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Forum Index : Solar : Off Grid Inverter Power Consumption & Efficiency

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Revlac

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Joined: 31/12/2016
Location: Australia
Posts: 761
Posted: 07:53am 17 Jan 2023
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I have been testing this for the last few days and taken short video clips so I can check it again and the numbers are the same, not surprised if the meters are a little out.

I have an old (2015 model) PIP 4048HS (Voltronic) inverter in the shed and the also the home built inverter, from the "Another Inverter Build" thread.

Its well known the idle consumption of 50w on these (used to be low cost) HF type inverter's is horrible on the 48v version.
So decided to see if it still holds true under load.
 
Idle at 54v =50w, this is not shown on the inverter display but a clamp meter will see the 1Amp from the battery, I Turn a heater on, that makes a 31A load at battery and display (confirmed with clamp meter), display watts 1.52kw out, battery volts 52.4, battery consumption  1624w = 100w loss.

Now the heater is at the end of the cable, perhaps 60m away, I connected a power meter close to the heater and it was reading 220vac  1480w so a loss of 40w, there is some power loss in this length of cable I can tell because it will warm up a little over time.

The home built inverter had 26w Idle consumption, ideal for standby and occasional Heavy motor starts, hands down beats the PIP 4048HS inverter in this situation for shed use, that's why I built it.

But The PIP 4048HS inverter might be a more efficient with loads of 500w to 1500w orso.
I might be building another inverter for the house with Peak efficiency between 300w to 1500w as thats where most of the loads are.

Anyone else have some different Peak Efficiency figures?
Cheers Aaron
Off The Grid
 
nickskethisniks
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Joined: 17/10/2017
Location: Belgium
Posts: 343
Posted: 09:56pm 26 Jan 2023
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Aaron, I did some rough testing on my ozz inverter a few weeks ago, this were the numbers I noted, testing was done with especially resistive loads:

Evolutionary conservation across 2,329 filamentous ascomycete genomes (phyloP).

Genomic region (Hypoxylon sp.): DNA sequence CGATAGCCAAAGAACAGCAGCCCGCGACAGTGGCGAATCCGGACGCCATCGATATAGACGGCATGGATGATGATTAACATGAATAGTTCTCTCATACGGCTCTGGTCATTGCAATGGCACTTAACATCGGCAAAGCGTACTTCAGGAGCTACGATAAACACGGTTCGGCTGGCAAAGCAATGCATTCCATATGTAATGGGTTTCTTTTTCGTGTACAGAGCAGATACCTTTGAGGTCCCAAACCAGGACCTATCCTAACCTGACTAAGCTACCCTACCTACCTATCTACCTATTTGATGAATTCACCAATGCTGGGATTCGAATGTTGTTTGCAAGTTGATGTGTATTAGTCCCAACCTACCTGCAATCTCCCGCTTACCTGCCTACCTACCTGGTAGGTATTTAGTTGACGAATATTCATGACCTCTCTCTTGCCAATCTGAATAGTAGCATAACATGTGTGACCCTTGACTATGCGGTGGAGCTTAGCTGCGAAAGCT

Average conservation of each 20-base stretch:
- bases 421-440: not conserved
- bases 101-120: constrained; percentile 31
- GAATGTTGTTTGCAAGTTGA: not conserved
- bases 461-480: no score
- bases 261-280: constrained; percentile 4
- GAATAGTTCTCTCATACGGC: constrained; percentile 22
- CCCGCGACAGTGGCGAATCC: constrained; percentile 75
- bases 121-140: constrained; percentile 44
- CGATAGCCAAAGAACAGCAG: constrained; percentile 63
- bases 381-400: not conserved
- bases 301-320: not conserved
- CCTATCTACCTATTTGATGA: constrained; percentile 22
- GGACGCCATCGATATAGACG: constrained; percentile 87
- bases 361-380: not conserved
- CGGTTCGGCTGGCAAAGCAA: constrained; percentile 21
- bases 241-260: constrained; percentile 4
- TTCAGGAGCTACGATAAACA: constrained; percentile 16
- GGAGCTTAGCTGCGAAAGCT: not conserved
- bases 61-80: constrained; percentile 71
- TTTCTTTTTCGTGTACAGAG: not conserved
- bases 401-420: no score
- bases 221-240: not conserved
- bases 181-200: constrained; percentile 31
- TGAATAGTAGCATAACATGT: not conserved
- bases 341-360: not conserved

I had 4 meters at hand, 3 uni-T true RMS meters (current clamp type) and 1 extech true rms voltage meter.

The AC meter is a chinese front panel meter and is actually accurate.


Measurement 1:
on my AC meter 328W
with my clamp meter:
2.2A 237VAC --> 521.4VA
8.0A 52.1V --> 417W

With this power level there is a substantial part reactive power I guess, all switched power supplies with a bad power factor so it seems?

328/417W -->78%

Measurement 2:
on my AC meter 1335W

with my clamp meter:
5.92A 238VAC --> 1409VA
28.3A 51.85VDC --> 1468W

1335/1468 => 90.9%

Measurement 3
on my AC meter 2340W
on my clamp meter:
10A 239.5VAC -->  2395VA
48.6A 51.3VDC --> 2493.18W

2340/2493 => 93.8%

Measurement 4

On my AC meter 3765W
with my clamp meter:
15.8A 238.8V AC --> 3773VA
82.2A 49.7V --> 4085W
3765/4085 =>92.2%

Measurement 5:

on my AC meter 6122W
with my clamp meter
27.2A 224V AC --> 6160VA
142A 48.5V --> 6887W
6122/6887 => 89%


My inverter is completely powering my house, so it's a real life example.
I have some difficulties how I best calculate the efficiency of the inverter because of the reactive power involved. But I did with the worsted scenario. But either way it looks like my inverter has the highest efficiency around the 2500W mark.

The dropping of the voltage with higher loads has to do with the long cable run between inverter and battery. To be improved.
I don't think I can improve more, just maybe the filter inductor between H-bridge and transformer, it gets hot, it only has 30mm˛ wire I think
 
Revlac

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Joined: 31/12/2016
Location: Australia
Posts: 761
Posted: 09:58am 28 Jan 2023
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Thanks Nicks, that looks great.
Its interesting how it works out, the bigger loads are much better and inline with what I have been told when I started my build.
I see Measurement 1: at 78%   would be mostly inductive loads, and Measurement 3: is doing very well at 93.8%

Looking through some of my notes and photos from previous test runs, this is the Mad Inverter running in the shed, it has a C core type transformer, so not as good as a Toroidal transformer but still quite capable.
Some loads, measured at AC output and power used from battery.
 
137w ac    177w    =77%

500w ac   626w   =79%

1656w ac    1824w   =90%

2022w ac   2245w   =90%    Running a kettle to make a cup of coffee....


500 watts and lower, the efficiency gets clobbered, most of the house loads are within the 100w -500w range and running most of the time over night, large Fridge and a Deep freezer, and many other little things.
Not sure if I can improve on the lower wattage loads....will do some more testing in the future.
Cheers Aaron
Off The Grid
 
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